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Elements of a background investigation?

Discussion in 'Cop Talk' started by flyboy5432H, Mar 22, 2010.

  1. flyboy5432H

    flyboy5432H Pull.Mark.Bird.

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    Earlier this month I had an interview with the department I want to work for, passed it and was sent to do the physical agility test, passed that as well and was told it would now be sent in for a background investigation.

    I had a few questions from those of you who may be involved in the candidate background investigation process:

    1) They said it typically takes 1-2 months to complete the check, is this an average time frame?

    2) Out of my 5 jobs I listed on the BI packet, 2 of the companies have gone out of business. For company 1, who was my main employer for 4 1/2 years, the owner, who I listed as my direct supervisor evidently went and sunk another company after he lost the one I worked for. He has become rather hard to find (avoiding lawsuits/creditors). No one i've talked to that used to work with him know if he is even still around or are able to contact him. I have a few other people on the application who I worked with from the company, several were managers, just not a supervisor of mine. Another company also went out of business but luckily I have the home number of the manager that was there when I was layed off. Do you think this will cause a delay or problem in being able to research my past employment? My other jobs are all still in operation and I know all of the owners/managers will give me a good recommendation as they have known what i'm up to getting into an LEO job.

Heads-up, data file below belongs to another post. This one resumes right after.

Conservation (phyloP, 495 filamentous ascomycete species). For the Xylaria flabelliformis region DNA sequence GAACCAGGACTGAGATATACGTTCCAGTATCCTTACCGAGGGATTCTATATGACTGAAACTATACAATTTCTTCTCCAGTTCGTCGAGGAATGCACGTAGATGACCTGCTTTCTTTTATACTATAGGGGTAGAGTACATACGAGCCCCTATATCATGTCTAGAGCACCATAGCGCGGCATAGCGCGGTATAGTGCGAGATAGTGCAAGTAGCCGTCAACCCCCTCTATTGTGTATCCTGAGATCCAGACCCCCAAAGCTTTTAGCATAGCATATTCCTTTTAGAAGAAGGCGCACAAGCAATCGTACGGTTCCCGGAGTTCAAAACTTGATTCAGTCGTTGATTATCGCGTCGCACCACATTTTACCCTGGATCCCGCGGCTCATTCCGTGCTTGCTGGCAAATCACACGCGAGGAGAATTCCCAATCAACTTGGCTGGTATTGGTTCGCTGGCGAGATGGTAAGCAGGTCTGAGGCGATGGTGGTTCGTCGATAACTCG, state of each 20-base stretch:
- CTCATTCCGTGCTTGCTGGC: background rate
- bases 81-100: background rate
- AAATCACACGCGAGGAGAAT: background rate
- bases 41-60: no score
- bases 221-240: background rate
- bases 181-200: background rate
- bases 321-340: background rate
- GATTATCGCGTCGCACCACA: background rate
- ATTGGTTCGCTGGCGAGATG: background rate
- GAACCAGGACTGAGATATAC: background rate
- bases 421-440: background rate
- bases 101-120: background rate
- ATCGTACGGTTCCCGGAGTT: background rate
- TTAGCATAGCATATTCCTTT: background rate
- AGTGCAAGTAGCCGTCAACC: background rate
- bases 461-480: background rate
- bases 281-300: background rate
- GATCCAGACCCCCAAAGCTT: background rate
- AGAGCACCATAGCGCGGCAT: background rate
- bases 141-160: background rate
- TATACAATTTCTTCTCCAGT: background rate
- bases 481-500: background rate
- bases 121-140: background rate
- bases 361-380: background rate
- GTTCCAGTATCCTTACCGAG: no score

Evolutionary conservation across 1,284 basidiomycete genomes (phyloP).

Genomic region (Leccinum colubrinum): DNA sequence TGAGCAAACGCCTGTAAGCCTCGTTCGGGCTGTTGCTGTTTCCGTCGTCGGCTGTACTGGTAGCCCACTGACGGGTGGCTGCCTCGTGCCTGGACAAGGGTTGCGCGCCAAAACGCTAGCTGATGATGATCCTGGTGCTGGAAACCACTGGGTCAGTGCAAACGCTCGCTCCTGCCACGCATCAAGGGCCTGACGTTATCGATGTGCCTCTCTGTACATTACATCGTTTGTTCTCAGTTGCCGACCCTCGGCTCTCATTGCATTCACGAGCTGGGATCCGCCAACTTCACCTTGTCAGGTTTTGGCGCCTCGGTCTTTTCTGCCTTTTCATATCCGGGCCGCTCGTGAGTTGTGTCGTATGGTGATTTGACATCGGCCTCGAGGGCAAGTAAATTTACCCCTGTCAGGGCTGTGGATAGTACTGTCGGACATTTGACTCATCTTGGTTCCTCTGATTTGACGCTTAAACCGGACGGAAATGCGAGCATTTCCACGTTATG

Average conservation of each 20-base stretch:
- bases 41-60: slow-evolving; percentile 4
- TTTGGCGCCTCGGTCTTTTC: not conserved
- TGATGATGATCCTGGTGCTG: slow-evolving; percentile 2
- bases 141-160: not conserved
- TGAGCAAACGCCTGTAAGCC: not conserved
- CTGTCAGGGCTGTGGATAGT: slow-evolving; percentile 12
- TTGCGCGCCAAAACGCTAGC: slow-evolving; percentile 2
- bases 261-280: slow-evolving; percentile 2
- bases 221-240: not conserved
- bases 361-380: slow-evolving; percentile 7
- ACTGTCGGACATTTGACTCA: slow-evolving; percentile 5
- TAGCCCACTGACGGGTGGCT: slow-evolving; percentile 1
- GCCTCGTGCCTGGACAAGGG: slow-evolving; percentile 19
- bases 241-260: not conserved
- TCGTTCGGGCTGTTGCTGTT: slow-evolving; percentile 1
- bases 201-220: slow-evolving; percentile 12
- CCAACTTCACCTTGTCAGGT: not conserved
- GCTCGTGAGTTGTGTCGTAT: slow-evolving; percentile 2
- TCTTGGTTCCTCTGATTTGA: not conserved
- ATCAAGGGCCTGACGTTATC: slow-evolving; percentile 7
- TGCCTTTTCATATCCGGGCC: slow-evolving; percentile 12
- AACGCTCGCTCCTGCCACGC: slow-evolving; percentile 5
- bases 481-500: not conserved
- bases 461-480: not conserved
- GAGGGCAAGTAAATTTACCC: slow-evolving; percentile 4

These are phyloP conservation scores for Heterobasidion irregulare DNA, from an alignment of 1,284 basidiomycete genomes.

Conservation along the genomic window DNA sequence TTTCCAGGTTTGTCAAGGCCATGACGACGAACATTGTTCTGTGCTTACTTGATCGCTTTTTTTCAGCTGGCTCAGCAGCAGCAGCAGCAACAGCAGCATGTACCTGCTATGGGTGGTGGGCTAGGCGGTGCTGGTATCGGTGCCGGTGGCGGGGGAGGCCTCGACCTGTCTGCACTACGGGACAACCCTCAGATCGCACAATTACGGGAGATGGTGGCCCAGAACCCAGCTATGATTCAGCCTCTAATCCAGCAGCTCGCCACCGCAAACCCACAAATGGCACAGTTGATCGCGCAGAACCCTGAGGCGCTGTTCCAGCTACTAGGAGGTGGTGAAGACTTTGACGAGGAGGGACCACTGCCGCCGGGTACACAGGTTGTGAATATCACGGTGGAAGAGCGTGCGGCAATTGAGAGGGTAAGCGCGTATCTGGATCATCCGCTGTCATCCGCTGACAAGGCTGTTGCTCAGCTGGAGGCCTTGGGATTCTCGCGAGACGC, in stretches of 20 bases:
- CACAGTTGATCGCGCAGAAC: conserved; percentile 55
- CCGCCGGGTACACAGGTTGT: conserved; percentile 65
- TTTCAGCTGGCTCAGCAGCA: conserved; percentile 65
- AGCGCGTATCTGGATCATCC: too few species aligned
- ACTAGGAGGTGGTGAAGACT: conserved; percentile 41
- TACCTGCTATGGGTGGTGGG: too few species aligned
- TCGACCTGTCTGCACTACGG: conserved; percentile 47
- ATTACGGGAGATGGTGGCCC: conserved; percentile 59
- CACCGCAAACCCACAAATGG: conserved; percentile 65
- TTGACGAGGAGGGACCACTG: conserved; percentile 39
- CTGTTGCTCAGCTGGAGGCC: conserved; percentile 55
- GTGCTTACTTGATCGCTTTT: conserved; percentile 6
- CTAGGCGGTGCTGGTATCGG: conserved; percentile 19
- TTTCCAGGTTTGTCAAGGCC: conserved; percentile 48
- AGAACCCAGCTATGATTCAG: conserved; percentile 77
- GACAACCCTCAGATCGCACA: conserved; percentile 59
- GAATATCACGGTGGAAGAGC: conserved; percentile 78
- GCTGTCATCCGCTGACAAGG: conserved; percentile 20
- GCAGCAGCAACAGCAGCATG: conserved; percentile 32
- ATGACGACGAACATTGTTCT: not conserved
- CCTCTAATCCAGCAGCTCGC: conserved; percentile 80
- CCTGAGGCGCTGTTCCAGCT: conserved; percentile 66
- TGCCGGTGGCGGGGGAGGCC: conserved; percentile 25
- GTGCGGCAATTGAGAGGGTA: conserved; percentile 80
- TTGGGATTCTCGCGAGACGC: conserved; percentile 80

3) My driving history is very clean, i'm 30 with a single ticket for "driving in fog without headlights". I fought it in court and had adjudication withheld and paid the fine, date was DEC2008. Any issues with this?